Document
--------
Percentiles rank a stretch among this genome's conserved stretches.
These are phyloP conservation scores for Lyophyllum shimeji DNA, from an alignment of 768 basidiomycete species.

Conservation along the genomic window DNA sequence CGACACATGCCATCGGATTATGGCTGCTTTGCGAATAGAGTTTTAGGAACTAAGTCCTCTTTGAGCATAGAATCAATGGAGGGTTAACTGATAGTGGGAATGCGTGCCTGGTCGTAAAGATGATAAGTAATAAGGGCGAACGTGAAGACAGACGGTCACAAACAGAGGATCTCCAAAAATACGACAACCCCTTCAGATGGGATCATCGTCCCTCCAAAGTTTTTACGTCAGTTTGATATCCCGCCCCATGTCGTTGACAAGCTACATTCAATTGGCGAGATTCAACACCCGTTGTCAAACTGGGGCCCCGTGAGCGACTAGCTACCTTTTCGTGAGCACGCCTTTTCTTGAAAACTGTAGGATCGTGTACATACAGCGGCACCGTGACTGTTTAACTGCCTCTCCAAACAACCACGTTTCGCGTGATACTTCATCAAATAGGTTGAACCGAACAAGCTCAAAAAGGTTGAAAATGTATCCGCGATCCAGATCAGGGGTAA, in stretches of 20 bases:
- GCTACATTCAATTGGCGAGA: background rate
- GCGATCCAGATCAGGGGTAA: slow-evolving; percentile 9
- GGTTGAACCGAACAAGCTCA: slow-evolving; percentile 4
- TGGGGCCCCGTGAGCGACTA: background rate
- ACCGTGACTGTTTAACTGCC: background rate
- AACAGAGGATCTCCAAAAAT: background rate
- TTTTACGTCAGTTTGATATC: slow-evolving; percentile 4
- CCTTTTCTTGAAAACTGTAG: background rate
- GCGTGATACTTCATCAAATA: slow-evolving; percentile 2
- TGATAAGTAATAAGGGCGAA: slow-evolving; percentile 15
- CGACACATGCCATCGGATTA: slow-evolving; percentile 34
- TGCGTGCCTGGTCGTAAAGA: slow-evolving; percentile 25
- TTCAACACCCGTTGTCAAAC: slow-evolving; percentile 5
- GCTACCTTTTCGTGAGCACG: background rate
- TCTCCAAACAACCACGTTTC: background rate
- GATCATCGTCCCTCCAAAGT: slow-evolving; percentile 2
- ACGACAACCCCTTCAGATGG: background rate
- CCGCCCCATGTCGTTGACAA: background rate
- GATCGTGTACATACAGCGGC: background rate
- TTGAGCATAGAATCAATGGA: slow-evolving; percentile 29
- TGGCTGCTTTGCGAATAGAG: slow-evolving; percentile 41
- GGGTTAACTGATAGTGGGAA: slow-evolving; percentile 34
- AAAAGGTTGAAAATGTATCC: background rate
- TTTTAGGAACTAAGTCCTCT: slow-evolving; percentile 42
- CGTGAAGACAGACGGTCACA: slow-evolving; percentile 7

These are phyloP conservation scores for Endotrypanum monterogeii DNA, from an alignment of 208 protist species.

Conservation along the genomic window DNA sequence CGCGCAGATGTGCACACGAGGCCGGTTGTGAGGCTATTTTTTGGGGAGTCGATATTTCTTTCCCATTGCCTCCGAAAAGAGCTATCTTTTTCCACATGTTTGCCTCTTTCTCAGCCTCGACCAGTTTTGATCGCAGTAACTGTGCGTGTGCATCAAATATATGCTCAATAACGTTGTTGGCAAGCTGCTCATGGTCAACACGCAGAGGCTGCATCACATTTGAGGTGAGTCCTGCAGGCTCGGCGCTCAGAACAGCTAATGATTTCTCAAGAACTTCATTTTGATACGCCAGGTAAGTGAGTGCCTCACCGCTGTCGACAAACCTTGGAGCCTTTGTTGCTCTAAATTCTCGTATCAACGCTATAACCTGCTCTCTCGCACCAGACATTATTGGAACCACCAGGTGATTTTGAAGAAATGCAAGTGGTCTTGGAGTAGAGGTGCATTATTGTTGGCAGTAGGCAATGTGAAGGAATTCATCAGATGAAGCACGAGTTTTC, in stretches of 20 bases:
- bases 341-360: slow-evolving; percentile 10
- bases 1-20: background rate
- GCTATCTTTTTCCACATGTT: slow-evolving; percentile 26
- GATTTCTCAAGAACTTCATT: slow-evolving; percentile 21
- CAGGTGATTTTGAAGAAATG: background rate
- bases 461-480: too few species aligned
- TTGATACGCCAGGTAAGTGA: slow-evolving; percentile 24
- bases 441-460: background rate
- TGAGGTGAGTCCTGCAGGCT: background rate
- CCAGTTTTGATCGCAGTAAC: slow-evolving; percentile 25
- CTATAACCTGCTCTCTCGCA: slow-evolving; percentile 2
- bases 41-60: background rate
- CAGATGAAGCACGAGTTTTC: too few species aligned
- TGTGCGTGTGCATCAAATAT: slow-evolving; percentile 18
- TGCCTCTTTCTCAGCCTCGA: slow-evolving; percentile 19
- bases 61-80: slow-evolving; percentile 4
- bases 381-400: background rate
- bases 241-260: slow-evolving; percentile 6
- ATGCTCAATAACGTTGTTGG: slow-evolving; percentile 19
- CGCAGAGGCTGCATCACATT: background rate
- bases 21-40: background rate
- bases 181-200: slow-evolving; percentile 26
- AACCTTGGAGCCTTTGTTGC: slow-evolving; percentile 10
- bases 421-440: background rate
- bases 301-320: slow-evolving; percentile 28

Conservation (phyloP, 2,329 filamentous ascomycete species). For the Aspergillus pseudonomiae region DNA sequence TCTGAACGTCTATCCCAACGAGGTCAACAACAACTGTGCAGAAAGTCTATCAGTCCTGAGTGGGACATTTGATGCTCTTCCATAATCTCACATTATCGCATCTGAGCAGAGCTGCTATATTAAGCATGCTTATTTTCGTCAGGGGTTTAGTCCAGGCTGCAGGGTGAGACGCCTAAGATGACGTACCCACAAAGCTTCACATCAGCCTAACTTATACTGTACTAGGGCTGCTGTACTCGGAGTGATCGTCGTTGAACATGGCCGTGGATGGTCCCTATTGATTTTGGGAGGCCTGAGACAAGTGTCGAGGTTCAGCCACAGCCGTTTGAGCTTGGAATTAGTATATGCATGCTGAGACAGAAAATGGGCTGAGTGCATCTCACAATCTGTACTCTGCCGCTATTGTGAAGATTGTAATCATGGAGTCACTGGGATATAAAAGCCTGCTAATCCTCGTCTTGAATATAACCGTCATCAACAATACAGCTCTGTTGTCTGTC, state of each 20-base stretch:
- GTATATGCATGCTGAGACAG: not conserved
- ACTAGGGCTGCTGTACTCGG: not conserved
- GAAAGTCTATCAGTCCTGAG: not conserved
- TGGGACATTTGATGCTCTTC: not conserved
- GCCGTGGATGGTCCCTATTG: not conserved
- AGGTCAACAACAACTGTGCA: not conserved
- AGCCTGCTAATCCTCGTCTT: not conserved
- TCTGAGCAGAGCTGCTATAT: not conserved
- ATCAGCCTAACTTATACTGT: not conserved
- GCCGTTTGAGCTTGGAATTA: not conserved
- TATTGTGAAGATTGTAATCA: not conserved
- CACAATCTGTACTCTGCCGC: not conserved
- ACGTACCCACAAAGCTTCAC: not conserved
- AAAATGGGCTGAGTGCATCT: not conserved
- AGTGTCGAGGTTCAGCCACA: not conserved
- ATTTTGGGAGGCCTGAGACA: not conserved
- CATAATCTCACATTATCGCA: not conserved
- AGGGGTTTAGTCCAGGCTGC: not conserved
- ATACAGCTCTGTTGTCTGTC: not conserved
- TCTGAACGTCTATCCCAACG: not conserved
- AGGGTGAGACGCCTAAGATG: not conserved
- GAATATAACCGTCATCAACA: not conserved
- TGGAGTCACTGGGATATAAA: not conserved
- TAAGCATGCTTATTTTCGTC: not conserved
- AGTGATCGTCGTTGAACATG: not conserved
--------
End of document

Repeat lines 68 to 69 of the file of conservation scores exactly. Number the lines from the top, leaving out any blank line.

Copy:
- CACAATCTGTACTCTGCCGC: not conserved
- ACGTACCCACAAAGCTTCAC: not conserved